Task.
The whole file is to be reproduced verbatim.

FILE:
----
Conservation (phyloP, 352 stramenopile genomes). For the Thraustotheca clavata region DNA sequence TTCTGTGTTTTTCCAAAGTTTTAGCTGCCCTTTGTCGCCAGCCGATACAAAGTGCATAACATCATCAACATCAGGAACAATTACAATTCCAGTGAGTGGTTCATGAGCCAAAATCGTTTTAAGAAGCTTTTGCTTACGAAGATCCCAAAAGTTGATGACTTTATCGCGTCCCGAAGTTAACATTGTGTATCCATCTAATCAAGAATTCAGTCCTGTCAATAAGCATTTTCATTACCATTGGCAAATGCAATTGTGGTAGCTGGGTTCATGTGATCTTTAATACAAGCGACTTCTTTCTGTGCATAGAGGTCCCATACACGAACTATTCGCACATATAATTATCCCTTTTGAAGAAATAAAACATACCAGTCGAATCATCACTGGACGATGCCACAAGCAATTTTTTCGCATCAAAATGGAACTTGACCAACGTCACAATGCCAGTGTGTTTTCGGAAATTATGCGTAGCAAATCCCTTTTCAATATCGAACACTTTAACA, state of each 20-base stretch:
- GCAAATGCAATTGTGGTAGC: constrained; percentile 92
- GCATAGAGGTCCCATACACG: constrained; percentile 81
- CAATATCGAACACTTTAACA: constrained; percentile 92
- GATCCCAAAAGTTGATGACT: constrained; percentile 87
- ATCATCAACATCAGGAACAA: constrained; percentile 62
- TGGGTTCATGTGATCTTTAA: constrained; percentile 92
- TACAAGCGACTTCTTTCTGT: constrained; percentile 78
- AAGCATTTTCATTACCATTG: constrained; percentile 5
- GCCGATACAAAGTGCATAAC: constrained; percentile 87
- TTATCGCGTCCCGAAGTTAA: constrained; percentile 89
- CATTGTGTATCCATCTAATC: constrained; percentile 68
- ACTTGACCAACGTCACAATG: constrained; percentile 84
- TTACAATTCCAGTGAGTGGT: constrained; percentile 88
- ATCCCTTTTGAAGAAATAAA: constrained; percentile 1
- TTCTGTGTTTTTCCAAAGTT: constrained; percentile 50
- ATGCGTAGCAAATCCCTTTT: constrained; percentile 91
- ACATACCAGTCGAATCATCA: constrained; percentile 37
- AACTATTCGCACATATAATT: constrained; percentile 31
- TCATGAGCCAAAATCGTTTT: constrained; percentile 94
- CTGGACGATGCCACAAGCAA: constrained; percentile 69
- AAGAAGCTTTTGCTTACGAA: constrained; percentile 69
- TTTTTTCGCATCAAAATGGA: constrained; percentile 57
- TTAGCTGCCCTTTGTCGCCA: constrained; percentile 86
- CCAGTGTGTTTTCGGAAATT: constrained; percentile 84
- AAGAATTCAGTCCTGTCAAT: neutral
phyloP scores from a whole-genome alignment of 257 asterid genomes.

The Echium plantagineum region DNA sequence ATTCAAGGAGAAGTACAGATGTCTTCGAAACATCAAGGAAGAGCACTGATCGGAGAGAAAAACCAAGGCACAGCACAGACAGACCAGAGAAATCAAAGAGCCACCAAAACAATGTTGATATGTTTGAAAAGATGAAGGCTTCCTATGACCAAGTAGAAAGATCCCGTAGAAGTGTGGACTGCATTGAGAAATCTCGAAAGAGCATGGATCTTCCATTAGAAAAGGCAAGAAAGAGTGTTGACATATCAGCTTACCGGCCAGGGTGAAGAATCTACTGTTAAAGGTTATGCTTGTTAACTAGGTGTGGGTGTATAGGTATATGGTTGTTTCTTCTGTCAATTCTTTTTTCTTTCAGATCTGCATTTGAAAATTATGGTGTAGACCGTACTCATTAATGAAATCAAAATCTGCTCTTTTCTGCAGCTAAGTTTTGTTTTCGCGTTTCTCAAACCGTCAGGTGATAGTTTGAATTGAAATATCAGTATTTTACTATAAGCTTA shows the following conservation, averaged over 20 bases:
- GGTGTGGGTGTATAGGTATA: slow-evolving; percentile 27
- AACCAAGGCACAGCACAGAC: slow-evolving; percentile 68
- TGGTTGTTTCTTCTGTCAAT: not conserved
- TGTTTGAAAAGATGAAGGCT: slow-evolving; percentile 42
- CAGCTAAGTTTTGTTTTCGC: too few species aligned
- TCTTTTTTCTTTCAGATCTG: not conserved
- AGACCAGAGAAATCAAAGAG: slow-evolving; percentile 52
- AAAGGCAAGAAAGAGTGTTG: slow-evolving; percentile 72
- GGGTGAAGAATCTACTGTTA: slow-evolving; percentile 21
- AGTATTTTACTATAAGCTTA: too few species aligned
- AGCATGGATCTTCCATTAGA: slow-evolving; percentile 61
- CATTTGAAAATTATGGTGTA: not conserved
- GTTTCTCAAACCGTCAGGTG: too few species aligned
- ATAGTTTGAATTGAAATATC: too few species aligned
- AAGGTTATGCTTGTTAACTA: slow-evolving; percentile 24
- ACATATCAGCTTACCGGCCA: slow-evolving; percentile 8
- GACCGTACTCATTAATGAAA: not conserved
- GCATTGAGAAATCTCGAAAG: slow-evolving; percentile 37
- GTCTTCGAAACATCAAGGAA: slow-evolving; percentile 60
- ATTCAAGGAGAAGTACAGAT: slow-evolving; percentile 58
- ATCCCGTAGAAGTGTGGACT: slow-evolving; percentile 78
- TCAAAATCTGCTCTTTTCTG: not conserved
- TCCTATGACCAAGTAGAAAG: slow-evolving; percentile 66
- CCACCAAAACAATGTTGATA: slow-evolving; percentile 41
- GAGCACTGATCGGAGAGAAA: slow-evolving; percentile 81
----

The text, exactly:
Conservation (phyloP, 352 stramenopile genomes). For the Thraustotheca clavata region DNA sequence TTCTGTGTTTTTCCAAAGTTTTAGCTGCCCTTTGTCGCCAGCCGATACAAAGTGCATAACATCATCAACATCAGGAACAATTACAATTCCAGTGAGTGGTTCATGAGCCAAAATCGTTTTAAGAAGCTTTTGCTTACGAAGATCCCAAAAGTTGATGACTTTATCGCGTCCCGAAGTTAACATTGTGTATCCATCTAATCAAGAATTCAGTCCTGTCAATAAGCATTTTCATTACCATTGGCAAATGCAATTGTGGTAGCTGGGTTCATGTGATCTTTAATACAAGCGACTTCTTTCTGTGCATAGAGGTCCCATACACGAACTATTCGCACATATAATTATCCCTTTTGAAGAAATAAAACATACCAGTCGAATCATCACTGGACGATGCCACAAGCAATTTTTTCGCATCAAAATGGAACTTGACCAACGTCACAATGCCAGTGTGTTTTCGGAAATTATGCGTAGCAAATCCCTTTTCAATATCGAACACTTTAACA, state of each 20-base stretch:
- GCAAATGCAATTGTGGTAGC: constrained; percentile 92
- GCATAGAGGTCCCATACACG: constrained; percentile 81
- CAATATCGAACACTTTAACA: constrained; percentile 92
- GATCCCAAAAGTTGATGACT: constrained; percentile 87
- ATCATCAACATCAGGAACAA: constrained; percentile 62
- TGGGTTCATGTGATCTTTAA: constrained; percentile 92
- TACAAGCGACTTCTTTCTGT: constrained; percentile 78
- AAGCATTTTCATTACCATTG: constrained; percentile 5
- GCCGATACAAAGTGCATAAC: constrained; percentile 87
- TTATCGCGTCCCGAAGTTAA: constrained; percentile 89
- CATTGTGTATCCATCTAATC: constrained; percentile 68
- ACTTGACCAACGTCACAATG: constrained; percentile 84
- TTACAATTCCAGTGAGTGGT: constrained; percentile 88
- ATCCCTTTTGAAGAAATAAA: constrained; percentile 1
- TTCTGTGTTTTTCCAAAGTT: constrained; percentile 50
- ATGCGTAGCAAATCCCTTTT: constrained; percentile 91
- ACATACCAGTCGAATCATCA: constrained; percentile 37
- AACTATTCGCACATATAATT: constrained; percentile 31
- TCATGAGCCAAAATCGTTTT: constrained; percentile 94
- CTGGACGATGCCACAAGCAA: constrained; percentile 69
- AAGAAGCTTTTGCTTACGAA: constrained; percentile 69
- TTTTTTCGCATCAAAATGGA: constrained; percentile 57
- TTAGCTGCCCTTTGTCGCCA: constrained; percentile 86
- CCAGTGTGTTTTCGGAAATT: constrained; percentile 84
- AAGAATTCAGTCCTGTCAAT: neutral
phyloP scores from a whole-genome alignment of 257 asterid genomes.

The Echium plantagineum region DNA sequence ATTCAAGGAGAAGTACAGATGTCTTCGAAACATCAAGGAAGAGCACTGATCGGAGAGAAAAACCAAGGCACAGCACAGACAGACCAGAGAAATCAAAGAGCCACCAAAACAATGTTGATATGTTTGAAAAGATGAAGGCTTCCTATGACCAAGTAGAAAGATCCCGTAGAAGTGTGGACTGCATTGAGAAATCTCGAAAGAGCATGGATCTTCCATTAGAAAAGGCAAGAAAGAGTGTTGACATATCAGCTTACCGGCCAGGGTGAAGAATCTACTGTTAAAGGTTATGCTTGTTAACTAGGTGTGGGTGTATAGGTATATGGTTGTTTCTTCTGTCAATTCTTTTTTCTTTCAGATCTGCATTTGAAAATTATGGTGTAGACCGTACTCATTAATGAAATCAAAATCTGCTCTTTTCTGCAGCTAAGTTTTGTTTTCGCGTTTCTCAAACCGTCAGGTGATAGTTTGAATTGAAATATCAGTATTTTACTATAAGCTTA shows the following conservation, averaged over 20 bases:
- GGTGTGGGTGTATAGGTATA: slow-evolving; percentile 27
- AACCAAGGCACAGCACAGAC: slow-evolving; percentile 68
- TGGTTGTTTCTTCTGTCAAT: not conserved
- TGTTTGAAAAGATGAAGGCT: slow-evolving; percentile 42
- CAGCTAAGTTTTGTTTTCGC: too few species aligned
- TCTTTTTTCTTTCAGATCTG: not conserved
- AGACCAGAGAAATCAAAGAG: slow-evolving; percentile 52
- AAAGGCAAGAAAGAGTGTTG: slow-evolving; percentile 72
- GGGTGAAGAATCTACTGTTA: slow-evolving; percentile 21
- AGTATTTTACTATAAGCTTA: too few species aligned
- AGCATGGATCTTCCATTAGA: slow-evolving; percentile 61
- CATTTGAAAATTATGGTGTA: not conserved
- GTTTCTCAAACCGTCAGGTG: too few species aligned
- ATAGTTTGAATTGAAATATC: too few species aligned
- AAGGTTATGCTTGTTAACTA: slow-evolving; percentile 24
- ACATATCAGCTTACCGGCCA: slow-evolving; percentile 8
- GACCGTACTCATTAATGAAA: not conserved
- GCATTGAGAAATCTCGAAAG: slow-evolving; percentile 37
- GTCTTCGAAACATCAAGGAA: slow-evolving; percentile 60
- ATTCAAGGAGAAGTACAGAT: slow-evolving; percentile 58
- ATCCCGTAGAAGTGTGGACT: slow-evolving; percentile 78
- TCAAAATCTGCTCTTTTCTG: not conserved
- TCCTATGACCAAGTAGAAAG: slow-evolving; percentile 66
- CCACCAAAACAATGTTGATA: slow-evolving; percentile 41
- GAGCACTGATCGGAGAGAAA: slow-evolving; percentile 81